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<span lang=
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in relation to New Media, Games, Character Invention&nbsp;&nbsp; </span>
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&nbsp;&nbsp;</span>
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<span lang=
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one start the&nbsp;quest to place newly emerged fictional personages that,
unlike most new media characters, have something to <i>say</i>? Established
fiction has seen the depths and lows of humanity pass by and today’s writers
find it mighty difficult to compete in terms of originality. But for a new media
story or a character to be successful, the writer has to think up truly
adaptable story structures, taking into account not only his own perception of
an evolving real world, but also rapidly changing technological parameters.
Storylines that shine with meaning that is as interesting as it is intended
ought to be a sought after commodity. But are they?&nbsp;</span>
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<span lang=
“EN-GB” style=“FONT-SIZE:9pt; COLOR:#9e7c8f; FONT-FAMILY:’Trebuchet MS’; LETTER-SPACING:0.4pt; text-shadow:auto”>Today,
fiction and human consciousness are colliding with settings that the
Surrealists could only dream about when they designated the real as ‘absurdly
real’. Fiction that is emerging now, in spite of all the technical
possibilities however, doesn’t meet a world that is necessarily all that
accommodating. Yes, there’s unlimited scope for good ideas, but to get to that
point a writer
is</span><span lang=
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faced with mostly confusion that often simply blocks entry. A writer can write
all they want and be highly original – but they are almost certainly going to
drown in the effort– if not into downright obscurity then in some distribution
channel or other.&nbsp;
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&nbsp;</span>
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<span lang=
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live the Surrealist dream, but private thoughts are still measured in terms of
highly rational parameters. Even structures in which we<span>&nbsp;
</span>establish hypotheses for collective consciousness as a means of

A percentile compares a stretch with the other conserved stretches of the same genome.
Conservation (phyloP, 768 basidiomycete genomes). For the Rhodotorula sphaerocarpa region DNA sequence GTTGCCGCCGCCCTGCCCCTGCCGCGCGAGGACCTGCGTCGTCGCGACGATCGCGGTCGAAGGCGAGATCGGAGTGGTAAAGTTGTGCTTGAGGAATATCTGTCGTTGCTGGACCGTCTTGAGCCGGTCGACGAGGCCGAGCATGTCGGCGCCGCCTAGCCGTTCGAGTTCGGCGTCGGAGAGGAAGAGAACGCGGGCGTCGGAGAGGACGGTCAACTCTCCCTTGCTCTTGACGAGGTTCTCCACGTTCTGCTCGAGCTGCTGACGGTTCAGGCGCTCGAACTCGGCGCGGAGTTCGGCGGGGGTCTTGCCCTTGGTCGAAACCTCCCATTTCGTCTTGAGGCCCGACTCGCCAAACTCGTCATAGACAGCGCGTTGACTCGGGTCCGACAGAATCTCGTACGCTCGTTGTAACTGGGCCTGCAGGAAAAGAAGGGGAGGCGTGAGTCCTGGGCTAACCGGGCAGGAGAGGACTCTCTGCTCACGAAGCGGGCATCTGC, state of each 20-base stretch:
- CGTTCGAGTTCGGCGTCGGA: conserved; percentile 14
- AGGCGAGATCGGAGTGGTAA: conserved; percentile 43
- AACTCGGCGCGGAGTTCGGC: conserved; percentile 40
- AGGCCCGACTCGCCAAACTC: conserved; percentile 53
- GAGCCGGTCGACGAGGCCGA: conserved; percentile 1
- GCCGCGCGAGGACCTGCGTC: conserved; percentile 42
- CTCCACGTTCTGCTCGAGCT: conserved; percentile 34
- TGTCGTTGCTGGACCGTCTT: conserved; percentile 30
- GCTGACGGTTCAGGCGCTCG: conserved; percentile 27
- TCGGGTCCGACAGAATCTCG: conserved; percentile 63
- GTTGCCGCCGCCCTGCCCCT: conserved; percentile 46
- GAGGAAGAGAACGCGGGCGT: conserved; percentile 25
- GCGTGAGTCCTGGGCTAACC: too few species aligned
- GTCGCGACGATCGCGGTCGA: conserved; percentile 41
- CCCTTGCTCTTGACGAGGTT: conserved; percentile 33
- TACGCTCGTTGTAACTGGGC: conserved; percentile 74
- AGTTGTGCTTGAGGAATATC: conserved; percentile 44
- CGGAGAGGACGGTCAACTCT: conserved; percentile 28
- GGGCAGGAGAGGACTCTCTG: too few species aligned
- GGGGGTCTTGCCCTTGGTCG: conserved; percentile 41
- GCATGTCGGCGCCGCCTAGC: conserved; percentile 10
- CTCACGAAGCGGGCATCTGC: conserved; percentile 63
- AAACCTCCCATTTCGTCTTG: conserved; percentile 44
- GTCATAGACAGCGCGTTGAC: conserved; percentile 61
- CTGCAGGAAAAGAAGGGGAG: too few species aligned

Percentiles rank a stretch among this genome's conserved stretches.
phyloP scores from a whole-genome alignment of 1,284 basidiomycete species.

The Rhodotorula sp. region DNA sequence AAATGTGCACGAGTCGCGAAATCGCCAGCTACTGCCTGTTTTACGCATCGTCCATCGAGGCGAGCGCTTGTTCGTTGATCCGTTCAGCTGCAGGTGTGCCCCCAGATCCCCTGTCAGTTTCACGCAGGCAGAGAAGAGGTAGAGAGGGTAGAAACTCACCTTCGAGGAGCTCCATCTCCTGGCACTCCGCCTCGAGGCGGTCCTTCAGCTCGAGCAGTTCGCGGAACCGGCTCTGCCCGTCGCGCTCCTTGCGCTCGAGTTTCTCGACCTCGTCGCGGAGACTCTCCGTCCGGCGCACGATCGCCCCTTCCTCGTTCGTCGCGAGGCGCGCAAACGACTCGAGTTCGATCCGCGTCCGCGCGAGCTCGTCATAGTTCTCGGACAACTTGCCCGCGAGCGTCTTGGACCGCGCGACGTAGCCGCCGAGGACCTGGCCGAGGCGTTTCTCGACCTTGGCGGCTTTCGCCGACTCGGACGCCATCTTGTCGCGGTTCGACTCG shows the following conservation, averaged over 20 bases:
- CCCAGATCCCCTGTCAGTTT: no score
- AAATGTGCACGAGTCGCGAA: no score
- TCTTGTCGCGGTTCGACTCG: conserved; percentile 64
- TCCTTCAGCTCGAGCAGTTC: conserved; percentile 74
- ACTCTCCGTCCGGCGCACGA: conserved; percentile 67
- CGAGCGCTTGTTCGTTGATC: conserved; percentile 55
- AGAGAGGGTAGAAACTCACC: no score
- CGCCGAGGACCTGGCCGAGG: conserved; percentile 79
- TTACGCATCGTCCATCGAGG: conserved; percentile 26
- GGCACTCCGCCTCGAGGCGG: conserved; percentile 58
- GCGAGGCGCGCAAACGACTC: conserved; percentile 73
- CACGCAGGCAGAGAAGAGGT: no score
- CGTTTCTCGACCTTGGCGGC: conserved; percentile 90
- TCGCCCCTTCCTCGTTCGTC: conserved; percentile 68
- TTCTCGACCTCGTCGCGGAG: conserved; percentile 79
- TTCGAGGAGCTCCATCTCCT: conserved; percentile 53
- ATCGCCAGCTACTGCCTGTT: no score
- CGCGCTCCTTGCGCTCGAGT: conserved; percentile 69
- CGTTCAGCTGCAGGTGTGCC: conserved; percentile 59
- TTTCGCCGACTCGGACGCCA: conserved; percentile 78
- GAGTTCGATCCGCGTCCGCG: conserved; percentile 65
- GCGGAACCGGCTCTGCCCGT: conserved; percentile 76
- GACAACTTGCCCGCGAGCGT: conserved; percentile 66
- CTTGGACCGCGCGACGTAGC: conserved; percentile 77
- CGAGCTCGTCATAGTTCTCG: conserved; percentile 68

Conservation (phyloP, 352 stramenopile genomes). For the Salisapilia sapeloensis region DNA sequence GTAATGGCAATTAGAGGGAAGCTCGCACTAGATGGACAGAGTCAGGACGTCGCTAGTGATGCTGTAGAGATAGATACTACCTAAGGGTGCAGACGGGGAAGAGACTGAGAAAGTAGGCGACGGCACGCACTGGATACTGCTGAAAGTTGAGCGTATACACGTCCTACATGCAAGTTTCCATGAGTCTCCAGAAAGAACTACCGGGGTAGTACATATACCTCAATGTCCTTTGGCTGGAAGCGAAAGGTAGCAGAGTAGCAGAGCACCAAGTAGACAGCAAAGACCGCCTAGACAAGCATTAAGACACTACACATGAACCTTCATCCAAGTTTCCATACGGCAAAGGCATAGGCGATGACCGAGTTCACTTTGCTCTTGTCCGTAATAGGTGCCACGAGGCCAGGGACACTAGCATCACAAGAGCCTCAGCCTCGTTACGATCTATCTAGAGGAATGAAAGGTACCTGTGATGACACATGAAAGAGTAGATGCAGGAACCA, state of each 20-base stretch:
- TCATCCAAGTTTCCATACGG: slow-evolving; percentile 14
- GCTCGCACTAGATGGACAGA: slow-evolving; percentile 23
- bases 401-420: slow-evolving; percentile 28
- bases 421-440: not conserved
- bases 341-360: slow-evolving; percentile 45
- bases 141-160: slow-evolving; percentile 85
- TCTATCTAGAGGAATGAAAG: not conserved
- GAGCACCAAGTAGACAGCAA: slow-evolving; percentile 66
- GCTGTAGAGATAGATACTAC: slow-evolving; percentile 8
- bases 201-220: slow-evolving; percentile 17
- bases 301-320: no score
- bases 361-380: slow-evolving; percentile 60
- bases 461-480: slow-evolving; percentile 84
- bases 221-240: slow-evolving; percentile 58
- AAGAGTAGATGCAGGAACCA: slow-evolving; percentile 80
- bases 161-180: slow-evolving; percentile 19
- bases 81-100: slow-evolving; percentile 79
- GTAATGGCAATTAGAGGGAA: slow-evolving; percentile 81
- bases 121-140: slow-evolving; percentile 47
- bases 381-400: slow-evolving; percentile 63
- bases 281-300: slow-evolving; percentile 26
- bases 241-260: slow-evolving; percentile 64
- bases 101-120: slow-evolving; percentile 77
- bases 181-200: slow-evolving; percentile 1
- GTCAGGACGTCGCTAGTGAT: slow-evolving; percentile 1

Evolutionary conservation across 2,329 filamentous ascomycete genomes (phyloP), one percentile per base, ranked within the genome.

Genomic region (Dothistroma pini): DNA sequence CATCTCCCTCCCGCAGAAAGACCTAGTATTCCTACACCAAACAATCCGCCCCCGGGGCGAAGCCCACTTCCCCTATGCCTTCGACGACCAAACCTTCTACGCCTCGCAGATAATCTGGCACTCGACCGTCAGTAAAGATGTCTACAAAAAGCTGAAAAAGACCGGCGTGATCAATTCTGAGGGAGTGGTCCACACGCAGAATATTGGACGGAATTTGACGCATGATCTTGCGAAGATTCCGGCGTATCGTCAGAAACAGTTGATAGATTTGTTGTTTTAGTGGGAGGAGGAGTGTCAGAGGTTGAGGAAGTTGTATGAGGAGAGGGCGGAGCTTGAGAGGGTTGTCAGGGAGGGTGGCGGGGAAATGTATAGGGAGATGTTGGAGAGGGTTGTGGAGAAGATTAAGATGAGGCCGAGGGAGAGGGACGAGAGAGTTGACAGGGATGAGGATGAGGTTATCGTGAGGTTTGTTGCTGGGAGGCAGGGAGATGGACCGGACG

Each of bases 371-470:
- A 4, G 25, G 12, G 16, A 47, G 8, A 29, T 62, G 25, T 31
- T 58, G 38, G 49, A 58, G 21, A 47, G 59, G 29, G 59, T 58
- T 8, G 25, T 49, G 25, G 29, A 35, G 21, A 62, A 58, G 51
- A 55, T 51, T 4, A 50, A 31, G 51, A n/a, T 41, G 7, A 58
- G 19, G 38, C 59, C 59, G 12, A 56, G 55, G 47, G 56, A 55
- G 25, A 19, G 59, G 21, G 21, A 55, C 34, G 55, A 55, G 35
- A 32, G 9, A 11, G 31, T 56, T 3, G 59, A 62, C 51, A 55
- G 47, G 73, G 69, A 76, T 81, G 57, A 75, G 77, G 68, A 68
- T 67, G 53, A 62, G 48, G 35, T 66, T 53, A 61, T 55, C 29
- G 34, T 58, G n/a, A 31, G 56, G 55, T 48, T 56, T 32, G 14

expressing ourselves, either meaningful or less meaningful, tend to be built
on logic assumptions. Humanity is somewhat hell bent on simply furthering its
progress all the time, and some people believe that this very drive is
something that indicates meaning. However, this is a highly dubious opinion.
</span><span lang=
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<span lang=
“EN-GB” style=“FONT-SIZE:9pt; COLOR:#a88a9b; FONT-FAMILY:’Trebuchet MS’; LETTER-SPACING:0.4pt; text-shadow:auto”>Andre
Breton wrote in the Surrealist Manifesto that he ‘believed in the future
transmutation of those two seemingly contradictory states, dream and reality,
into a sort of absolute reality, of surreality, so to speak. I am looking
forward to its consummation, certain that I shall never share in it, but death
would matter little to me could I but taste the joy it will yield
ultimately.’&nbsp;</span><span lang=
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&nbsp;</span>
</p>
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<span lang=
“EN-GB” style=“FONT-SIZE:9pt; COLOR:#a88a9b; FONT-FAMILY:’Trebuchet MS’; LETTER-SPACING:0.4pt; text-shadow:auto”>Interest
in human affairs is closely linked to human
consciousness</span><span lang=
“EN-GB” style=“FONT-SIZE:9pt; COLOR:#9e7c8f; FONT-FAMILY:’Trebuchet MS’; LETTER-SPACING:0.4pt; text-shadow:auto”>.
However broad and audacious the term ‘human consciousness’ might come across
as, it’s also the very mechanism that manifests itself in incredibly narrow
minded thoughts. Think of our obsession with celebrities, with finding out the
latest gossip about the boss. Our interest with our own consciousness is
sourced by similar curiosity. Take for instance your interest in stories
surrounding the actual circumstances during which the idea for a famous story
was conceived. ‘Mary Shelley thought up Frankenstein when she was in a house
with a group of people in the middle of nowhere Scotland’, is bound to make
ears prick up. We all like finding out intimate details about famous subjects.
Incidentally, Shelley wrote her story after thinking it up in elementary form
when one winter she found herself indeed stuck in a house with a few friends
in the middle of nowhere Scotland. They decided to have a competition making